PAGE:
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Posts Tagged ‘midge’

View from the window

fall colors out the window

Yesterday morning as I stood in the master bathroom getting ready to go out running, I looked through the bedroom and out the windows above the bed, and noticed for the first time how vibrant the fall colors have become already.

Already fall?  Impossible!  Yet, it’s October now, and we’ve spent just a week over a year in this house.  It’s been a good year, and we’ve enjoyed the house.  The future is a bit uncertain at this point, but we will move out in about 3 weeks, and do some traveling, and then?  A new job for me, probably.

I always look forward to the future and whatever comes next, but I sometimes stop and experience a period of sadness about leaving a place.  That’s where I am now– thinking “this may be the last time I walk this trail,” “this may be the last time I eat at this restaurant,” or “this may be the last time I see this acquaintance.”

There’s a school of Dutch painting that involves landscapes as seen through a window of some interior space, and I was thinking about that as I took this photo.  I certainly don’t know much about the theory behind this style of painting and I wasn’t under the illusion of taking an “artsy” photo, but now that I download the picture and get a better look at it, I really have to laugh at myself.  The blue electrical tape around the window sills glare out of the picture, defying any idea at all of artistic composition.  The tape was a quick solution to the problem of ill-fitting window screens, which were failing to prevent the plentiful midges from getting in at night, and everywhere in this oh-so-white house, the blue stands out starkly around the window sills.

So, I’ll take that as a metaphor– a cautionary note against too much nostalgia for a time or a place– and someday years from now, I’ll probably find this picture and remember the good year in this lovely view house, and laugh about the tape and the hordes of midges that occasioned its use.

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Midges

There are two public high schools in Klamath Falls.  Klamath Union’s mascot is, very appropriately, the Pelican, while Mazama High School’s is a Viking, which doesn’t make any sense to me at all.  At any rate, my point is that if Klamath Falls itself were going to adopt a mascot, I would nominate the midge.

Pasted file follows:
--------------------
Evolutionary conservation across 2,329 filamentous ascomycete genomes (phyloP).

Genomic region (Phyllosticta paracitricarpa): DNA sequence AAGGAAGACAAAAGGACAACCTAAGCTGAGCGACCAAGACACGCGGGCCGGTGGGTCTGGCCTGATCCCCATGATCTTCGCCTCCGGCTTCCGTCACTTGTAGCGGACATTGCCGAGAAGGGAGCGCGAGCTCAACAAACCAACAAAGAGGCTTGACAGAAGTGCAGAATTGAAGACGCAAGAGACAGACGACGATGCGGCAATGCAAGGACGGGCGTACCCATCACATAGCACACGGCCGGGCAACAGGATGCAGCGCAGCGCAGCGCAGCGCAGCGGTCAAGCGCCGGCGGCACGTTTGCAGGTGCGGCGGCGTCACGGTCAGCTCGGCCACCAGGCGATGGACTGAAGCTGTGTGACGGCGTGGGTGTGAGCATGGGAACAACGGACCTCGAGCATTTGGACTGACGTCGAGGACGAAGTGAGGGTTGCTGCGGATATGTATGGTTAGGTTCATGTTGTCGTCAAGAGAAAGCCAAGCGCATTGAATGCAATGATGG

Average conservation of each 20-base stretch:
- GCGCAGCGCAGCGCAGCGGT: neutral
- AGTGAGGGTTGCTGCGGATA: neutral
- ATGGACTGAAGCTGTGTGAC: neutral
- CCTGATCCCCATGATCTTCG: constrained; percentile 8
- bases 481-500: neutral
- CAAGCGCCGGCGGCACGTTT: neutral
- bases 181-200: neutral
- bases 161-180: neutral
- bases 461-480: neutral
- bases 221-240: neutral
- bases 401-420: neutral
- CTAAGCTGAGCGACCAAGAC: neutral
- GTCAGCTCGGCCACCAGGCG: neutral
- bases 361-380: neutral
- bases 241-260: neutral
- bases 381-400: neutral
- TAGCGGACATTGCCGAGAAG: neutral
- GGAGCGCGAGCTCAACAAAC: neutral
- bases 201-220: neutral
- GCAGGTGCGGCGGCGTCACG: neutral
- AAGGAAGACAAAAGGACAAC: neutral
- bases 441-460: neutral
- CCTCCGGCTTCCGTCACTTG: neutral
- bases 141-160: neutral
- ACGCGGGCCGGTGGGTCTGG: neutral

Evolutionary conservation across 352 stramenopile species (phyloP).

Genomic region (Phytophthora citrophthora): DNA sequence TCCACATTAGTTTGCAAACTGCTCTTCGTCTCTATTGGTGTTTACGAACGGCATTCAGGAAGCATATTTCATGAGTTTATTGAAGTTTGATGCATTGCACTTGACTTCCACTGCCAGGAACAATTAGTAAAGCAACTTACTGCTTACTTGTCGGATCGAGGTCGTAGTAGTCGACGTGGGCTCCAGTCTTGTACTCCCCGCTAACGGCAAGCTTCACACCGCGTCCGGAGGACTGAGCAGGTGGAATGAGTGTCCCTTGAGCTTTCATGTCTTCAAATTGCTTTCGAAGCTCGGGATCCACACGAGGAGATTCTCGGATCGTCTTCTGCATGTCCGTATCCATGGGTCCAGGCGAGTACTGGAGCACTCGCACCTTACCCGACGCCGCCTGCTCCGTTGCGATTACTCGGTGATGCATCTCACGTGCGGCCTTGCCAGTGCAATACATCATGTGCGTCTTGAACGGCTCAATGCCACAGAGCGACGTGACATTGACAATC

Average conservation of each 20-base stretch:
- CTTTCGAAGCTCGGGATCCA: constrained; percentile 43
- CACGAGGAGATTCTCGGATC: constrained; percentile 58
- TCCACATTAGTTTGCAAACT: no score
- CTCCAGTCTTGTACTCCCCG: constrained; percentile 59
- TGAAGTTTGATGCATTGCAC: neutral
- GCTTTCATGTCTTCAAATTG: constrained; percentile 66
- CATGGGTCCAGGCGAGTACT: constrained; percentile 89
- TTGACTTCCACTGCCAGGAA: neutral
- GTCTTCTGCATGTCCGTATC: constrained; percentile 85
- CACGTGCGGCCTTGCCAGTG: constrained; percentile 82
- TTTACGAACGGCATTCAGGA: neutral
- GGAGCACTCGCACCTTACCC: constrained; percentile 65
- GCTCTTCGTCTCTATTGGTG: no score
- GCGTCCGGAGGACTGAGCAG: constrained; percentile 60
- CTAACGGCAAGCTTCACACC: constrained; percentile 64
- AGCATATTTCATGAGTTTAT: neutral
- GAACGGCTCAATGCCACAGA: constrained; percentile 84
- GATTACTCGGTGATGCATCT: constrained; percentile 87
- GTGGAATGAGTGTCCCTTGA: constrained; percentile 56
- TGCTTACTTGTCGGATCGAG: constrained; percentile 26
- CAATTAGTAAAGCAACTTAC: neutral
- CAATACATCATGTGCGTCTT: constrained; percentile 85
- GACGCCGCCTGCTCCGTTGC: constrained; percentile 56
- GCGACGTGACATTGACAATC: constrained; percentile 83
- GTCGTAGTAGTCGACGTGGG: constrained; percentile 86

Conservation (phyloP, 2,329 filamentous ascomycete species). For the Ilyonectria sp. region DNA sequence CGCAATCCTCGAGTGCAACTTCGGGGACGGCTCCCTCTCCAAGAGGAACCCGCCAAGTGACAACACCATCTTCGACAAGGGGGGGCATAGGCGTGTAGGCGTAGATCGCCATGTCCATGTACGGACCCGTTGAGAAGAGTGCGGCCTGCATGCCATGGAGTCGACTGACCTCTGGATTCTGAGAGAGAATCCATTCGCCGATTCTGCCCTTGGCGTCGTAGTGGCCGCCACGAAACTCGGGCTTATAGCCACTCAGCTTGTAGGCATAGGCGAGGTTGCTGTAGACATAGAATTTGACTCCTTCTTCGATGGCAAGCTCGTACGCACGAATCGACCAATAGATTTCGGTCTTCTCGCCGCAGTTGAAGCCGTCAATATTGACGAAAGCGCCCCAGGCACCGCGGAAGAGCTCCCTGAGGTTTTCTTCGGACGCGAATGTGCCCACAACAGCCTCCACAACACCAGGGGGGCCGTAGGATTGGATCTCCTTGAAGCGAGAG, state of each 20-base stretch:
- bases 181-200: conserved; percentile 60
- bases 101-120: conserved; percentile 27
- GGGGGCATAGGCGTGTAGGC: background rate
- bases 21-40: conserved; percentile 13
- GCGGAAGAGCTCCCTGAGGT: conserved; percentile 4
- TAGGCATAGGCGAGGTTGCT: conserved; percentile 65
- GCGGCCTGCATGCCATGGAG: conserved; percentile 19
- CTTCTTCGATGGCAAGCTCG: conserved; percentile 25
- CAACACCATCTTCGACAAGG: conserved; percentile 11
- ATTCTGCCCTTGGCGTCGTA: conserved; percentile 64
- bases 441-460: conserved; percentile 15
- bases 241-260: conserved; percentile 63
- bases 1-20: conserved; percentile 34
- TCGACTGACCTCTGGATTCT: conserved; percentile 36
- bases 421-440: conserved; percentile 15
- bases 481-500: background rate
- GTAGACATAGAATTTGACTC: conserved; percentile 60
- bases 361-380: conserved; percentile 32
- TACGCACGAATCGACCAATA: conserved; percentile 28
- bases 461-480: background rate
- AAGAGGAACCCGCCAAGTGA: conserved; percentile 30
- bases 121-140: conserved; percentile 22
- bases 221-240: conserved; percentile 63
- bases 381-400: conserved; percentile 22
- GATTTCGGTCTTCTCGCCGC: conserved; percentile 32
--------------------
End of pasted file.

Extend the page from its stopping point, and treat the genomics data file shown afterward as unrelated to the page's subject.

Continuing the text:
The lowly Klamath midge, known to some by its scientific name, Chironomus utahensis, is the adult form of a type of bloodworm.  Most Klamath Falls residents simply know it is the annoying insect that swarms up out of the marshes and lakes mid-summer, forming small dark vortex-shaped clouds that subsequently get into the grill of your car or swarm into your house when you accidentally open the door at the wrong time.

We’ve been working on anti-midge strategy here at home.  Joda has a habit of sitting out on the deck after dinner.  Since midges are attracted to light, we’ve learned to turn off all the kitchen lights for a minute before opening the door (just a crack!).  Even Joda seems to understand that speed is of the essence, as we turn the door handle but wait to open the door until we see her hind legs tensed and her tail tucked, ready to hustle outside fast before we shut the door firmly behind her.  Early failures to follow this procedure led to piles of midge carcasses on the kitchen counters, along the cupboard door hinges, or for the ones that survive inside until morning light, on the windowsills.

morning: storming the windows

The midge is native to the area, and other than being ridiculously plentiful, noisy (think of an overwhelming,  constant whine), and annoying, they don’t do any harm.  They don’t bite, they don’t carry disease, they don’t crowd out other species.  In fact, as nature writer Frank Lang points out, their larvae, the blood worm, is a favorite food for larger insects and small fish, all of which are in turn devoured in huge quantities by the local trout that then grow to trophy sizes.

midge-splattered car

They do get so plentiful along the main high-speed highways that run north-south along either side of Klamath Lake that you’d think fatal car accidents could be caused by drivers suffering from temporary loss of vision at twilight or at night.  But, my research for this post didn’t extend far enough to turn up any stats on this kind of thing.

Meanwhile, the notoriety of the midge seems to give a small boost to the local economy.    Yesterday we drove by a carwash business with a sign promising to “de-midge” your vehicle.  The coffee shop in my neighborhood offers a frozen espresso drink called “the midgie” (my research on this front fell short, too, but I think it involves small green mint sprinkles in a brown frozen latte base).  And one of the bars downtown includes a “midgie burger” as part of its line-up of gourmet hamburgers (guacamole and chopped black olives are involved in this one).

So, despite some inconvenience and a bit of mess, the midge is a rather benign character, just one more part of our curious Klamath landscape.

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